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19 hours ago, Simlasa said:

As has been mentioned, comic book supers are a problem for RPGs in general.
It always seem a folly to me to emulating a written medium where whatever needs to happen for the plot can be made to happen... there are no rules to what Superman/Batman/Plastic Man can do except for what the writer needs them to do.

But that holds true for any medium used for storytelling, not just comics. Film, TV, books, radio, it is all story driven. Luke is going to blow up the Death Star, Sherlock Holmes will catch the criminal behind the plot, Frodo will destroy the One Ring and defeat Sauron.

The problem isn't that comics are any worse in this regard than any other medium. It's that many (most?) RPGs are not designed to be played with a strong narrative approach. Most stories have to unfold a certain way for the story to work, and there is no guarantee that the dice (or the players) will go that way. BRP is particularly difficult to run that way, and there are very few ways to alter the die results- at least by the rules. Even the Hero Point option was a late addition.

 

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I'm more interested in a setting and supers who are designed with BRP specifically in mind... I'd shun invulnerable (and plot-immune) characters altogether and focus on PC supers who have a special advantage, but can still be taken down by a bullet, blade or bomb if they're not careful. Ignore CGI movie physics and keep to the somewhat more 'realistic' leanings of BRP. (one of the things I loved in City of Heroes were all the monuments and stories of fallen heroes. Much more moving than a bunch of still-thriving unkillable celebrities.)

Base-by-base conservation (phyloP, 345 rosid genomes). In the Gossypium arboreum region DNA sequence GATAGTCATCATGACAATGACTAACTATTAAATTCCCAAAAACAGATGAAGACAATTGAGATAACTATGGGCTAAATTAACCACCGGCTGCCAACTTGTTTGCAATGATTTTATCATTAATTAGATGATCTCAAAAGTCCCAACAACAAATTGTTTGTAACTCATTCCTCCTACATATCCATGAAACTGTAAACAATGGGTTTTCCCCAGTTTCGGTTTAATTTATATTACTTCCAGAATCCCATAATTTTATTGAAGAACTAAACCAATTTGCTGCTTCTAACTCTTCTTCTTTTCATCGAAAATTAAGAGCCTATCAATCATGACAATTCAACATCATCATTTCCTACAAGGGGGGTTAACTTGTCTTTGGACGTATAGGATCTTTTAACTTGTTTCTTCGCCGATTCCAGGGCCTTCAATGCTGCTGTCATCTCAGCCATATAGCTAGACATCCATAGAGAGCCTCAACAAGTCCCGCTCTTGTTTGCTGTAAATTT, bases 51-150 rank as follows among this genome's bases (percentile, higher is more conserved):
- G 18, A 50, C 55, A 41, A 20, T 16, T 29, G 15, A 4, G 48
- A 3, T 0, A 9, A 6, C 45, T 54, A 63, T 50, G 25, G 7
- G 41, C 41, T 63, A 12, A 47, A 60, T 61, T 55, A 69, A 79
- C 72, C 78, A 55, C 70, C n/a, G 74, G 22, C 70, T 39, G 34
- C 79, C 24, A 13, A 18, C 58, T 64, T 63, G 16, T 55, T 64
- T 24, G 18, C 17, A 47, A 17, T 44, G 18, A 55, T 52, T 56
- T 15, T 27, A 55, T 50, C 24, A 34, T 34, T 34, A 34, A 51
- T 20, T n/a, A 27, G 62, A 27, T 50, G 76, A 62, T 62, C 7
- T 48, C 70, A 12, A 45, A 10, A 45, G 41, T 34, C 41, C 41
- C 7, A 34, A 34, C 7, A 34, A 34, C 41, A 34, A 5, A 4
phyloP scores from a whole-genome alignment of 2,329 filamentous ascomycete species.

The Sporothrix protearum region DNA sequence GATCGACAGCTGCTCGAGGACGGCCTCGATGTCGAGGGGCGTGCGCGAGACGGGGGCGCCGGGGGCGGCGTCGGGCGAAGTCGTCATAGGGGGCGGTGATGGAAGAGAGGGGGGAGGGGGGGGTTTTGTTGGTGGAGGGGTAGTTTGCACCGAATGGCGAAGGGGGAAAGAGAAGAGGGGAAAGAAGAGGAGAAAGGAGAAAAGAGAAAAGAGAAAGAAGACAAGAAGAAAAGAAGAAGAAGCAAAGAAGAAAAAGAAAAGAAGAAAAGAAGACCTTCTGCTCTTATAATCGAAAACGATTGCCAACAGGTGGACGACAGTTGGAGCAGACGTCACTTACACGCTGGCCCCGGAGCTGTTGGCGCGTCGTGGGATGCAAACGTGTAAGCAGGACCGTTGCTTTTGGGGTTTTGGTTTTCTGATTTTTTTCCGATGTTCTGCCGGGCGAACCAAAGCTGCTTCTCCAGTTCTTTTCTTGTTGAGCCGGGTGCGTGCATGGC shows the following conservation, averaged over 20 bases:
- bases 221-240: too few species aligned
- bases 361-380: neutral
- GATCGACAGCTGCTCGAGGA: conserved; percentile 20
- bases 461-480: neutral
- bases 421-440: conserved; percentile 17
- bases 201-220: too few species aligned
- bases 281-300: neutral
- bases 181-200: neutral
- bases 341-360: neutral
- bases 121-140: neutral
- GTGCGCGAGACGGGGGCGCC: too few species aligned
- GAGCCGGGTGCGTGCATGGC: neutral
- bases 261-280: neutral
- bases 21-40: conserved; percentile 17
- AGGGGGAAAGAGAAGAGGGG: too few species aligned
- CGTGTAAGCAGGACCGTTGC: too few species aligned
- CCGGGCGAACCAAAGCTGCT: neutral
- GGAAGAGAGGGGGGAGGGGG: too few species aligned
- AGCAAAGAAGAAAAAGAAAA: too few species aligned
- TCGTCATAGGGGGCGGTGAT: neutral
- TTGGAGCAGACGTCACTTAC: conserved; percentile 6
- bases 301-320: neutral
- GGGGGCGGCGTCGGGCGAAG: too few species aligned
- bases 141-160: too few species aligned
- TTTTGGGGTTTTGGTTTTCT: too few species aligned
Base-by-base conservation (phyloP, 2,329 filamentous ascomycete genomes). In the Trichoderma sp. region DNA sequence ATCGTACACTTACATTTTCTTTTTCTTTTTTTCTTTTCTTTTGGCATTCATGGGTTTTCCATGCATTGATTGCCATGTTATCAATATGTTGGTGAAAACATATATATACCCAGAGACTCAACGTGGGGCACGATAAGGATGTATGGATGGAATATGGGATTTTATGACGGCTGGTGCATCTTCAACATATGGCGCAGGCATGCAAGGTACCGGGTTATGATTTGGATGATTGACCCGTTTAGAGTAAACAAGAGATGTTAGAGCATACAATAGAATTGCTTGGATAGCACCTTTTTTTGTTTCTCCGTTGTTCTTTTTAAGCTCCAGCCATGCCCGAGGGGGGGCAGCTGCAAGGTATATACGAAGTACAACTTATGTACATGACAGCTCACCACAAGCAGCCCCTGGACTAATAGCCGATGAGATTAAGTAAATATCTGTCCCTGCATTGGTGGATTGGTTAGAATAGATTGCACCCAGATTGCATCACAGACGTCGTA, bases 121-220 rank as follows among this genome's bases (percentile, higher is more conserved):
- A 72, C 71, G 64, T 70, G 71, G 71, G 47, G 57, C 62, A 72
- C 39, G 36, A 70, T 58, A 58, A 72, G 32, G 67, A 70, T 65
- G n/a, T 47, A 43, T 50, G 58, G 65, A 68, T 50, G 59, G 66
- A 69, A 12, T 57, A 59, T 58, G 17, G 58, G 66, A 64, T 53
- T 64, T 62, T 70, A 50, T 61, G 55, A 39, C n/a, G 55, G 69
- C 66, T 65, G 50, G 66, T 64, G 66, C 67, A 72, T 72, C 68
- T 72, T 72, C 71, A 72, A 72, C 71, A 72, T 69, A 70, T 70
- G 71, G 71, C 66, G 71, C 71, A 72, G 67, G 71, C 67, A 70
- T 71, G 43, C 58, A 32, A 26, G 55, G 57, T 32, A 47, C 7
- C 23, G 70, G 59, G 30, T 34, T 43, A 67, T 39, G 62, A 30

I don't blame you. The original Wild Cards campaign was something like that. A Superworld campaign where most of the players were authors. THat works too, but it's probably not what most people expect or want from a superhero RPG.

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Give them a solid setting, maybe something in the 30s/40s... with mostly non-powered villains. Make the PC have to think a bit, rather than just punch their problems in the face.
 

Yeah that could work. In fact that might even work better with non-powered heroes. Something like Pulp Cthulhu could be a good fit for characters like the Shadow, the Green Hornet, or even Batman. Maybe something like Doc Savage might work as the template for a group. 

But for people who want to play a superhero group, they are probably better served by other RPGs. That's not a slight on BRP either. It is just that some game systems are better suited to certain types of play. D&D doesn't really work well for "dark and gritty" campaign.

Edited by Atgxtg
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On 4/6/2021 at 11:48 AM, Atgxtg said: